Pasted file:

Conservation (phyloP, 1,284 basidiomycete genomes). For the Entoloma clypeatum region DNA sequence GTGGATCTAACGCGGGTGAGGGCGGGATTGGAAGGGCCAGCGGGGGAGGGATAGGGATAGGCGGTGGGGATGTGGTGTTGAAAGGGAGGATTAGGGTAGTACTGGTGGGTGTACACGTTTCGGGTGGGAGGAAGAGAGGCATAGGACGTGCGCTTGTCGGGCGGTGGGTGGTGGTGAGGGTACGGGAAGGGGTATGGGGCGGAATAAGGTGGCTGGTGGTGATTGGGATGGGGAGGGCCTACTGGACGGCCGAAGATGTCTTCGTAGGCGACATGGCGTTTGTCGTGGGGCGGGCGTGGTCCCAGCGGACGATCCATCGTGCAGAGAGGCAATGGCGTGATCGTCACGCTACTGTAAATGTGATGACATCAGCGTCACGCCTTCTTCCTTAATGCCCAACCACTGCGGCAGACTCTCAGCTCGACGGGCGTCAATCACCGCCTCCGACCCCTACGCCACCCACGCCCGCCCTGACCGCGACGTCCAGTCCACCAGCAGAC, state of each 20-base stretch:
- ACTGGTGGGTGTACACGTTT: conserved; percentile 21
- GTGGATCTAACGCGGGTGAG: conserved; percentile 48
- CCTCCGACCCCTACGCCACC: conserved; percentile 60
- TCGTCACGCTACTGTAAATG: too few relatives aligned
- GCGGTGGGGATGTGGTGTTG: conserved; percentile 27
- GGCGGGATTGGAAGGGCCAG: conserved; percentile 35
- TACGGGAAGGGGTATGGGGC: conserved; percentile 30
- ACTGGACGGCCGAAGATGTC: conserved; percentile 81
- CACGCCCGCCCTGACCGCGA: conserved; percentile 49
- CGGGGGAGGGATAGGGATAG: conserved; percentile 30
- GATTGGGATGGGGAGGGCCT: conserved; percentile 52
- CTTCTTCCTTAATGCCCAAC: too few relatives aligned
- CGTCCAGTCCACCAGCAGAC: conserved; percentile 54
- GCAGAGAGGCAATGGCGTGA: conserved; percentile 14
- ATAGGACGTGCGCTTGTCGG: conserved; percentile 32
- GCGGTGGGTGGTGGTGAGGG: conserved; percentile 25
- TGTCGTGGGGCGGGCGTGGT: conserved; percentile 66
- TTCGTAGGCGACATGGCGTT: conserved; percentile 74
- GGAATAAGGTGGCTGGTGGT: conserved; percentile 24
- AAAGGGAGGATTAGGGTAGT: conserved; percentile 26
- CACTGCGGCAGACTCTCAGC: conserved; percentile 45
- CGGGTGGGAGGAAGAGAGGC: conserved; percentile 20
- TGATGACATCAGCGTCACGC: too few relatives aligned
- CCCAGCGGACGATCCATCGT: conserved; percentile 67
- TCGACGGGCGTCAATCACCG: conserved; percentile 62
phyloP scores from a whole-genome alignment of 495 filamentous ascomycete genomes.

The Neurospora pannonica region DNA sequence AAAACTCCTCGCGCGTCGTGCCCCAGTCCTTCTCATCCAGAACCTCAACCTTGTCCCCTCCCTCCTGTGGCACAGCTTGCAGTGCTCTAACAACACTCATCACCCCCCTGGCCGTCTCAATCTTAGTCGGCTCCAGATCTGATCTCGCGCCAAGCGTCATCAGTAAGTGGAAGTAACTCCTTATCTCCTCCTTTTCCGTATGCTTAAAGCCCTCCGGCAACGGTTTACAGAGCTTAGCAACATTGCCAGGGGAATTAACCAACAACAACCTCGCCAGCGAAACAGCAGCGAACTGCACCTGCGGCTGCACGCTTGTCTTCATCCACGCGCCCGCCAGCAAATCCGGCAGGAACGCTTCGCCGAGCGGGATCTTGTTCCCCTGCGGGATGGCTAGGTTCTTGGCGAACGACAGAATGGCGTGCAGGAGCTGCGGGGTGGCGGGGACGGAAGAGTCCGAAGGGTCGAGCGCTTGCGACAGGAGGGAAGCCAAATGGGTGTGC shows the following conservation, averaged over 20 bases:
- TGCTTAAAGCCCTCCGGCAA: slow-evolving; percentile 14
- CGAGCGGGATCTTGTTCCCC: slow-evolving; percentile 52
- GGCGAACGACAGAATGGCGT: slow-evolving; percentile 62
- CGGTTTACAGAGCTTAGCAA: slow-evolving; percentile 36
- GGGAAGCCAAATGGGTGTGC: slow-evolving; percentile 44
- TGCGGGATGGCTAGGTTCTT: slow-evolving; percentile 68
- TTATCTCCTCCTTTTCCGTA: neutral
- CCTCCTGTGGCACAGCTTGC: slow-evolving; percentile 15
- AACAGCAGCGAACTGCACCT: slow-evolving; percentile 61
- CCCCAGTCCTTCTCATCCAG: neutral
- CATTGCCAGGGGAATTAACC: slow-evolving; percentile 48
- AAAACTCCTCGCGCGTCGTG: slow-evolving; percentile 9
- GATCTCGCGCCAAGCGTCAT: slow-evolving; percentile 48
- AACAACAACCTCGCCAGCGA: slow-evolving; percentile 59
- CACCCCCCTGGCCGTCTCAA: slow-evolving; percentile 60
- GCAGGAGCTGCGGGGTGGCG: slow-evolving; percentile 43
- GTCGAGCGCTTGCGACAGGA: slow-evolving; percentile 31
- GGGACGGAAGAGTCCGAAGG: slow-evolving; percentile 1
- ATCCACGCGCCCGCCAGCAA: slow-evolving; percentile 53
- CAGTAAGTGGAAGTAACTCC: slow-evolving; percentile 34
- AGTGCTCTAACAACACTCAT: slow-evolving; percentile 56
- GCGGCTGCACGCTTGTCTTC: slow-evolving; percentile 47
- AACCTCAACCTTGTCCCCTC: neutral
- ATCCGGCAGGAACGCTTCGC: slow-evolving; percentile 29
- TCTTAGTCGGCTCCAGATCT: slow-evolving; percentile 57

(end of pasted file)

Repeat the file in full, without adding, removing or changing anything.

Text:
Conservation (phyloP, 1,284 basidiomycete genomes). For the Entoloma clypeatum region DNA sequence GTGGATCTAACGCGGGTGAGGGCGGGATTGGAAGGGCCAGCGGGGGAGGGATAGGGATAGGCGGTGGGGATGTGGTGTTGAAAGGGAGGATTAGGGTAGTACTGGTGGGTGTACACGTTTCGGGTGGGAGGAAGAGAGGCATAGGACGTGCGCTTGTCGGGCGGTGGGTGGTGGTGAGGGTACGGGAAGGGGTATGGGGCGGAATAAGGTGGCTGGTGGTGATTGGGATGGGGAGGGCCTACTGGACGGCCGAAGATGTCTTCGTAGGCGACATGGCGTTTGTCGTGGGGCGGGCGTGGTCCCAGCGGACGATCCATCGTGCAGAGAGGCAATGGCGTGATCGTCACGCTACTGTAAATGTGATGACATCAGCGTCACGCCTTCTTCCTTAATGCCCAACCACTGCGGCAGACTCTCAGCTCGACGGGCGTCAATCACCGCCTCCGACCCCTACGCCACCCACGCCCGCCCTGACCGCGACGTCCAGTCCACCAGCAGAC, state of each 20-base stretch:
- ACTGGTGGGTGTACACGTTT: conserved; percentile 21
- GTGGATCTAACGCGGGTGAG: conserved; percentile 48
- CCTCCGACCCCTACGCCACC: conserved; percentile 60
- TCGTCACGCTACTGTAAATG: too few relatives aligned
- GCGGTGGGGATGTGGTGTTG: conserved; percentile 27
- GGCGGGATTGGAAGGGCCAG: conserved; percentile 35
- TACGGGAAGGGGTATGGGGC: conserved; percentile 30
- ACTGGACGGCCGAAGATGTC: conserved; percentile 81
- CACGCCCGCCCTGACCGCGA: conserved; percentile 49
- CGGGGGAGGGATAGGGATAG: conserved; percentile 30
- GATTGGGATGGGGAGGGCCT: conserved; percentile 52
- CTTCTTCCTTAATGCCCAAC: too few relatives aligned
- CGTCCAGTCCACCAGCAGAC: conserved; percentile 54
- GCAGAGAGGCAATGGCGTGA: conserved; percentile 14
- ATAGGACGTGCGCTTGTCGG: conserved; percentile 32
- GCGGTGGGTGGTGGTGAGGG: conserved; percentile 25
- TGTCGTGGGGCGGGCGTGGT: conserved; percentile 66
- TTCGTAGGCGACATGGCGTT: conserved; percentile 74
- GGAATAAGGTGGCTGGTGGT: conserved; percentile 24
- AAAGGGAGGATTAGGGTAGT: conserved; percentile 26
- CACTGCGGCAGACTCTCAGC: conserved; percentile 45
- CGGGTGGGAGGAAGAGAGGC: conserved; percentile 20
- TGATGACATCAGCGTCACGC: too few relatives aligned
- CCCAGCGGACGATCCATCGT: conserved; percentile 67
- TCGACGGGCGTCAATCACCG: conserved; percentile 62
phyloP scores from a whole-genome alignment of 495 filamentous ascomycete genomes.

The Neurospora pannonica region DNA sequence AAAACTCCTCGCGCGTCGTGCCCCAGTCCTTCTCATCCAGAACCTCAACCTTGTCCCCTCCCTCCTGTGGCACAGCTTGCAGTGCTCTAACAACACTCATCACCCCCCTGGCCGTCTCAATCTTAGTCGGCTCCAGATCTGATCTCGCGCCAAGCGTCATCAGTAAGTGGAAGTAACTCCTTATCTCCTCCTTTTCCGTATGCTTAAAGCCCTCCGGCAACGGTTTACAGAGCTTAGCAACATTGCCAGGGGAATTAACCAACAACAACCTCGCCAGCGAAACAGCAGCGAACTGCACCTGCGGCTGCACGCTTGTCTTCATCCACGCGCCCGCCAGCAAATCCGGCAGGAACGCTTCGCCGAGCGGGATCTTGTTCCCCTGCGGGATGGCTAGGTTCTTGGCGAACGACAGAATGGCGTGCAGGAGCTGCGGGGTGGCGGGGACGGAAGAGTCCGAAGGGTCGAGCGCTTGCGACAGGAGGGAAGCCAAATGGGTGTGC shows the following conservation, averaged over 20 bases:
- TGCTTAAAGCCCTCCGGCAA: slow-evolving; percentile 14
- CGAGCGGGATCTTGTTCCCC: slow-evolving; percentile 52
- GGCGAACGACAGAATGGCGT: slow-evolving; percentile 62
- CGGTTTACAGAGCTTAGCAA: slow-evolving; percentile 36
- GGGAAGCCAAATGGGTGTGC: slow-evolving; percentile 44
- TGCGGGATGGCTAGGTTCTT: slow-evolving; percentile 68
- TTATCTCCTCCTTTTCCGTA: neutral
- CCTCCTGTGGCACAGCTTGC: slow-evolving; percentile 15
- AACAGCAGCGAACTGCACCT: slow-evolving; percentile 61
- CCCCAGTCCTTCTCATCCAG: neutral
- CATTGCCAGGGGAATTAACC: slow-evolving; percentile 48
- AAAACTCCTCGCGCGTCGTG: slow-evolving; percentile 9
- GATCTCGCGCCAAGCGTCAT: slow-evolving; percentile 48
- AACAACAACCTCGCCAGCGA: slow-evolving; percentile 59
- CACCCCCCTGGCCGTCTCAA: slow-evolving; percentile 60
- GCAGGAGCTGCGGGGTGGCG: slow-evolving; percentile 43
- GTCGAGCGCTTGCGACAGGA: slow-evolving; percentile 31
- GGGACGGAAGAGTCCGAAGG: slow-evolving; percentile 1
- ATCCACGCGCCCGCCAGCAA: slow-evolving; percentile 53
- CAGTAAGTGGAAGTAACTCC: slow-evolving; percentile 34
- AGTGCTCTAACAACACTCAT: slow-evolving; percentile 56
- GCGGCTGCACGCTTGTCTTC: slow-evolving; percentile 47
- AACCTCAACCTTGTCCCCTC: neutral
- ATCCGGCAGGAACGCTTCGC: slow-evolving; percentile 29
- TCTTAGTCGGCTCCAGATCT: slow-evolving; percentile 57